On Monday, June 26, plan to attend session #23 “Understanding Food Texture” from 3:30 to 5:30pm.

One of the speakers, LuAnn Williams, direct of innovation at Innova Market Research, explains, “Consumer expectations around the eating quality of food have required textural adaptation of traditional formulas to deliver equivalent satisfaction with sugar- and fat-reduced products. Balancing the contradictory wants and needs of consumers has been a struggle for the food industry. The requirements have both sensory and mechanical textural implications and present a major communications challenge.”

On Wednesday, June 28, from 10:30am to noon, scientists will address the role of sweeteners, texturizers and emulsifiers on the mouthfeel of beverages and foods during session #87, “The Critical Role of Beverage Mouthfeel: Unique Insights for a Product Developer.”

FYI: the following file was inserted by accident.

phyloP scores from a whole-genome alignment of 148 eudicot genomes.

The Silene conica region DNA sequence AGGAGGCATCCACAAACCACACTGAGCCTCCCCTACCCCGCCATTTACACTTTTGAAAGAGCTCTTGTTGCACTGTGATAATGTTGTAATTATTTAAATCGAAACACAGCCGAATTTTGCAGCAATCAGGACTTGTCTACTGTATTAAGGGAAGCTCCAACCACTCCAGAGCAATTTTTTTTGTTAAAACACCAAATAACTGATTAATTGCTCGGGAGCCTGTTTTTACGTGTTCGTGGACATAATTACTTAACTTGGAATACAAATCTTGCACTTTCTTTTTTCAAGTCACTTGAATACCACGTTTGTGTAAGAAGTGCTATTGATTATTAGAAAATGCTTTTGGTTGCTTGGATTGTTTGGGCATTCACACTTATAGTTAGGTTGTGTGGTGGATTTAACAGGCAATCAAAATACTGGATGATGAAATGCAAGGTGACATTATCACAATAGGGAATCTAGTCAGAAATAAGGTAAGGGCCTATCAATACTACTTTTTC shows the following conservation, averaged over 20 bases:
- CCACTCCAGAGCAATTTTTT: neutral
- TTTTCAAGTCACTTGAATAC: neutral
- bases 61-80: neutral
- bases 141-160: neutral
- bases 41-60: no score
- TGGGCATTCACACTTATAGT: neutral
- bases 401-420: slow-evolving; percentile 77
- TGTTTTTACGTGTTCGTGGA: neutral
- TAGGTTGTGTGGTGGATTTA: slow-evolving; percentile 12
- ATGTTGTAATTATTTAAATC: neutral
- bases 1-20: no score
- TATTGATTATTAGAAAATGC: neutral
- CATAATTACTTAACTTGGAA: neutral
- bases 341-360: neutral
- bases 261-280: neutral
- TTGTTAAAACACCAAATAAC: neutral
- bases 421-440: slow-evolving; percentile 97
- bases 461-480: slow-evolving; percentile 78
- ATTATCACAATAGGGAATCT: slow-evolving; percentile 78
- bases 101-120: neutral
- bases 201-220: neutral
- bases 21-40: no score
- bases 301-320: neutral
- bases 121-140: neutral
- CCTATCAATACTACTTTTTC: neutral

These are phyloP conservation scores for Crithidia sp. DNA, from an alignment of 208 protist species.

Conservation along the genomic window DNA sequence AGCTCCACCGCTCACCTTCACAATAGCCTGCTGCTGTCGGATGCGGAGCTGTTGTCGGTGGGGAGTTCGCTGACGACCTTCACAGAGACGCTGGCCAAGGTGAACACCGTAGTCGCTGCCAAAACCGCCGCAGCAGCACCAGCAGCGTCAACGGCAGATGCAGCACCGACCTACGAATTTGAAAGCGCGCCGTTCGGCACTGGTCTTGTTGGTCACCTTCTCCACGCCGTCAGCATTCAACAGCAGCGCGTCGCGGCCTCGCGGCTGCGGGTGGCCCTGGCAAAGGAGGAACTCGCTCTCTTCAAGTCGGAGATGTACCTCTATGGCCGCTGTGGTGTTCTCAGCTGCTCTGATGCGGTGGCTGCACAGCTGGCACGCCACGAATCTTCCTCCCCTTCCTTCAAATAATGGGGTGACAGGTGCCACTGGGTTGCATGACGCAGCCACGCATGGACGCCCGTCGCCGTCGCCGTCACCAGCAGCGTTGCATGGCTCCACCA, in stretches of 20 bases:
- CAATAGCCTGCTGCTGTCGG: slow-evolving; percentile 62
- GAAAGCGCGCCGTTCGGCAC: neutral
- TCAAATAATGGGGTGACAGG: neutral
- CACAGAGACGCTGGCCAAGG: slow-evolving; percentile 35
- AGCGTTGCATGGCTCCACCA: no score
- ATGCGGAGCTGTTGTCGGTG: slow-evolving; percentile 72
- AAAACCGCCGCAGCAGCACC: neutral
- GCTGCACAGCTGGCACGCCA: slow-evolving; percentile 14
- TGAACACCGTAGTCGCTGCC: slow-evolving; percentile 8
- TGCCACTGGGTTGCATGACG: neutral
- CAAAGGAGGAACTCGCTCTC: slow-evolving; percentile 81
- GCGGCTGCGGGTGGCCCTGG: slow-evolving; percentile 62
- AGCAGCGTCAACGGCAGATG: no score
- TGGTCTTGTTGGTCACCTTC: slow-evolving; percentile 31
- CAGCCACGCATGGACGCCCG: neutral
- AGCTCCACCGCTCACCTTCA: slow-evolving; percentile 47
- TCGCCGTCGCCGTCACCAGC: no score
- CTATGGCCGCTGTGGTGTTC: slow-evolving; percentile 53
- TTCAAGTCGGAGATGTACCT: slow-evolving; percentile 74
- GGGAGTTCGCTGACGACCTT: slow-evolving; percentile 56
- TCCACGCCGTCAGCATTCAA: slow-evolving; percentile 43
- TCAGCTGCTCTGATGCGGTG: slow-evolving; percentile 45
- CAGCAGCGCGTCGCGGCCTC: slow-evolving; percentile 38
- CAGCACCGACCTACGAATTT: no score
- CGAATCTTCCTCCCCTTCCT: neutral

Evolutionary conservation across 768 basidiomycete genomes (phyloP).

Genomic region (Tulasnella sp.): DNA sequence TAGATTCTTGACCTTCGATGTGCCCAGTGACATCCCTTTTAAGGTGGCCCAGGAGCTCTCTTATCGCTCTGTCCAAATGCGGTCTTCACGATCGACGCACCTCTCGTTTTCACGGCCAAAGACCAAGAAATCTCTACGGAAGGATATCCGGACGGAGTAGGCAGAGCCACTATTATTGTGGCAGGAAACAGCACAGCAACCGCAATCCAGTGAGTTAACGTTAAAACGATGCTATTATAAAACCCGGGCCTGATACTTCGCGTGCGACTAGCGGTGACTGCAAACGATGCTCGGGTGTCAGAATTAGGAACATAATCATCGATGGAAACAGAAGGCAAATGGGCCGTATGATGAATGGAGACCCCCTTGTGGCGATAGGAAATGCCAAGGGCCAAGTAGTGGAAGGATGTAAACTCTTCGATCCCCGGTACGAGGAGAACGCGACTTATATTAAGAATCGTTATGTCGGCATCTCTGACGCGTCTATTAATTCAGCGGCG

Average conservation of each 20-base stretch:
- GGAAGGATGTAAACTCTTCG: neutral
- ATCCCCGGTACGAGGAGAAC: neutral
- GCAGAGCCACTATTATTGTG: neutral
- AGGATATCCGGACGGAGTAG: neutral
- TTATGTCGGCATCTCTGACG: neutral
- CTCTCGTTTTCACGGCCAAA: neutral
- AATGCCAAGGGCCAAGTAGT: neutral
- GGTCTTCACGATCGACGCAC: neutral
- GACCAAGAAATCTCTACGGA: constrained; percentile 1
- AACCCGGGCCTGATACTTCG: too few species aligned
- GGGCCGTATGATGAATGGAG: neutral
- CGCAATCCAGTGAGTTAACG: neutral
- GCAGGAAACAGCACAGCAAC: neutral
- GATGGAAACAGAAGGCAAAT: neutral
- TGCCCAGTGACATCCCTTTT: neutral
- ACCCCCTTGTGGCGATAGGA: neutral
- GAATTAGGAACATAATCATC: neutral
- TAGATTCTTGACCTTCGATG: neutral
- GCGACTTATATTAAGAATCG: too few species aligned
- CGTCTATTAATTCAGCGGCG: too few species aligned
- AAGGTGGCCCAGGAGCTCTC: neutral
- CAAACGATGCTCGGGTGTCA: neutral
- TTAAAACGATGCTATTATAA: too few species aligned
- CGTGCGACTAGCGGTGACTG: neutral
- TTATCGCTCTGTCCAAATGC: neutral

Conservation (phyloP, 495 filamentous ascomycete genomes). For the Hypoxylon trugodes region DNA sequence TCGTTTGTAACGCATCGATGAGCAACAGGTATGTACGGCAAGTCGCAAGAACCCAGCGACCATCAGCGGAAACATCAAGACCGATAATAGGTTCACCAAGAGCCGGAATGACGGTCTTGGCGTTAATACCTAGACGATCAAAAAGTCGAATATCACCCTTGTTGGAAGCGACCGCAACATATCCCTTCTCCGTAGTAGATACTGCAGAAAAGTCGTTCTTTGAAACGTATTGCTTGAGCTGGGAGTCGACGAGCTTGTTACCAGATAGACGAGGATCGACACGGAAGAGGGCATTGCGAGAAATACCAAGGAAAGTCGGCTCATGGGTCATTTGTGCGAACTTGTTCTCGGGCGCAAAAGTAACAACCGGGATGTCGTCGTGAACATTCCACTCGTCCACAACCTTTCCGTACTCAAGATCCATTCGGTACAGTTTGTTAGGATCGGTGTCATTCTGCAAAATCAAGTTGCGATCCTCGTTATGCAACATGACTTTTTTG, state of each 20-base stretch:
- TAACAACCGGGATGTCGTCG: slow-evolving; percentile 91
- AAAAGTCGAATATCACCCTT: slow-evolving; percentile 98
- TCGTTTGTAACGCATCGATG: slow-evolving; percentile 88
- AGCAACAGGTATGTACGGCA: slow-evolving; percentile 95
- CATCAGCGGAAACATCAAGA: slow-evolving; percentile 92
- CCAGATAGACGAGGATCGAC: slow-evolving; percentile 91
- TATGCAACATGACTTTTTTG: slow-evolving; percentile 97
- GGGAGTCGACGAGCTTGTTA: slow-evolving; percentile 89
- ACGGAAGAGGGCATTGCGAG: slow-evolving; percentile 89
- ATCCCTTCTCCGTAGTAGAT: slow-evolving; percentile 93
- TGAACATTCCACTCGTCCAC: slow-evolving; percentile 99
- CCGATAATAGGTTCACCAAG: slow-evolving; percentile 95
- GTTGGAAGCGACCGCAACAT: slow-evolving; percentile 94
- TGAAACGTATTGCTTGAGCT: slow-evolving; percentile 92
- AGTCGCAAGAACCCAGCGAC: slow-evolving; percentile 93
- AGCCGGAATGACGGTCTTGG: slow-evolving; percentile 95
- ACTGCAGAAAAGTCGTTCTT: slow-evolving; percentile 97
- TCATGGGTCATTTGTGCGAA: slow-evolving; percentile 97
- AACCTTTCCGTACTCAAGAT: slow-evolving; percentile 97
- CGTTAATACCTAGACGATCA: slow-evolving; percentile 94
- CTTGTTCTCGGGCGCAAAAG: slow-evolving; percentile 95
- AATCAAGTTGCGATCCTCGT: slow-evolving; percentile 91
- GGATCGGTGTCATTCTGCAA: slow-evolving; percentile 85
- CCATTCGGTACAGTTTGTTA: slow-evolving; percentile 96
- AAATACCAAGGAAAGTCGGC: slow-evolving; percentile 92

The speakers will address how texture and mouthfeel are key drivers of consumer acceptance and therefore of vital importance for food and beverage manufacturers. This is a must-attend session for players entering the booming yogurt beverage category. You will learn how the physical properties of foods and beverages, e.g., temperature, pH, carbonation, viscosity, etc., impact texture and mouthfeel, as well as the impact of chemical stimuli, including tastes and odors.

The countdown to Vegas begins. See you soon!